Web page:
If you think the Hollywood Hills are plenty developed, thank you, then you might want to put pen to paper and fire off a letter in support of the city's bid to keep Cahuenga Peak
The peak, which at 1820 feet towers over Mount Lee and the Hollywood Sign, is one of the last undeveloped pieces of private land in the eastern Santa Monica mountains. The city believes it should be made part of Griffith Park, which it adjuts, to keep the vista of our remaining sage-covered hills intact. The developers who the own the land feel, somewhat unsurprisingly, that the land would be best used by building houses upon it.
I don't have anything against houses in the hills, but I think I can say with some degree of certainty that we probably have enough of them. I know there's a lucrative market for homes in the Hills. People want a house with a view. Well, so do I, and so do millions of other Angelenos who live in the flatlands.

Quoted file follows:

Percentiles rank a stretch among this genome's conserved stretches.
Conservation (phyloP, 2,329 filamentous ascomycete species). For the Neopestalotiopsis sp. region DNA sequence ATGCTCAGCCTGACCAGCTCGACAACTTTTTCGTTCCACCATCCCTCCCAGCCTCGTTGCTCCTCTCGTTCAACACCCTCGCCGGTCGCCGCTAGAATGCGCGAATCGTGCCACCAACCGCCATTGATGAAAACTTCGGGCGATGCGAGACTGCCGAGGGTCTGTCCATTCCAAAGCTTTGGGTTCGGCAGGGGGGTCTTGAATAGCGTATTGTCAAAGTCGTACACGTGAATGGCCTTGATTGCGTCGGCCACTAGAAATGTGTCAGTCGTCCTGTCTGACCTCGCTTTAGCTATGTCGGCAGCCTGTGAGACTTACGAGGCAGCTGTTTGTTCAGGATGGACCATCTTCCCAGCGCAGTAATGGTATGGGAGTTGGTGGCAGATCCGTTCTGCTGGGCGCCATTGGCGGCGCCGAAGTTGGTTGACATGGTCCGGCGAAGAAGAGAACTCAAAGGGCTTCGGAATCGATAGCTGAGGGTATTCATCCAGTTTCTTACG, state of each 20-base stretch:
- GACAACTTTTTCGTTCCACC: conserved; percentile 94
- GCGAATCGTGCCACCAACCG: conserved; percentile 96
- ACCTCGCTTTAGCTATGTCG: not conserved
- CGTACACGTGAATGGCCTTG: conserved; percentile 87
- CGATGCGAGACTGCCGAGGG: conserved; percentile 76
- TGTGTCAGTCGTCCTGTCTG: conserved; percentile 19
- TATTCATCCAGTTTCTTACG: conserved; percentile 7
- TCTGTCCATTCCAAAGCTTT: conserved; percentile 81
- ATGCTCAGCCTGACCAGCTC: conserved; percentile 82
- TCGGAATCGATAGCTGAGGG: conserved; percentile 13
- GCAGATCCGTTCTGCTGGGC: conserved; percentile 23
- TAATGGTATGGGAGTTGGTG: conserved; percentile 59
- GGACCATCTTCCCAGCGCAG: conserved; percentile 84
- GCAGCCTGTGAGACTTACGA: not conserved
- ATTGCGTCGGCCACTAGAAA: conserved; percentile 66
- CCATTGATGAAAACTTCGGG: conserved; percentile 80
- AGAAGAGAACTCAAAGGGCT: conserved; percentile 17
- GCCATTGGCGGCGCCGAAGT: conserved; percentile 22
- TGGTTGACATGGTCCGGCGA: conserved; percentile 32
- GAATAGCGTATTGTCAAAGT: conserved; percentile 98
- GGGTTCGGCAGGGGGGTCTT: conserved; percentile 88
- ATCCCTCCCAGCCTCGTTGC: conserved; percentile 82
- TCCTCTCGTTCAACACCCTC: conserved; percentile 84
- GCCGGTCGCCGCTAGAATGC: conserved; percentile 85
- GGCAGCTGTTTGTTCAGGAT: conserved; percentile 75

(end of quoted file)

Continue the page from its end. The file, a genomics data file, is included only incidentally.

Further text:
I enjoy my view of the Hills. I also enjoy gawking at the sometimes spectacular
homes nestled in the crenallated folds of the Hills. But at some point the whole meta experience of us looking at them, while they look down on us, both of us knowing we're looking at each other, doesn't quite compensate for the loss of what little open land we still possess.
And so, in what may prove as fruitless an effort as the battle to save the Ambassador Hotel, City officials have taken to shaking the (sparsely leafed) Sacramento money tree, trying to pull down state grants to help finance a municipal purchase of Cahuenga Peak.
To throw your weight behind this effort, you can send your handwritten (what, no email address?) screeds, full of heated "soak the rich" rhetoric, here:
Councilmember Tom Labonge
200 North Spring Street
Los Angeles, CA 90012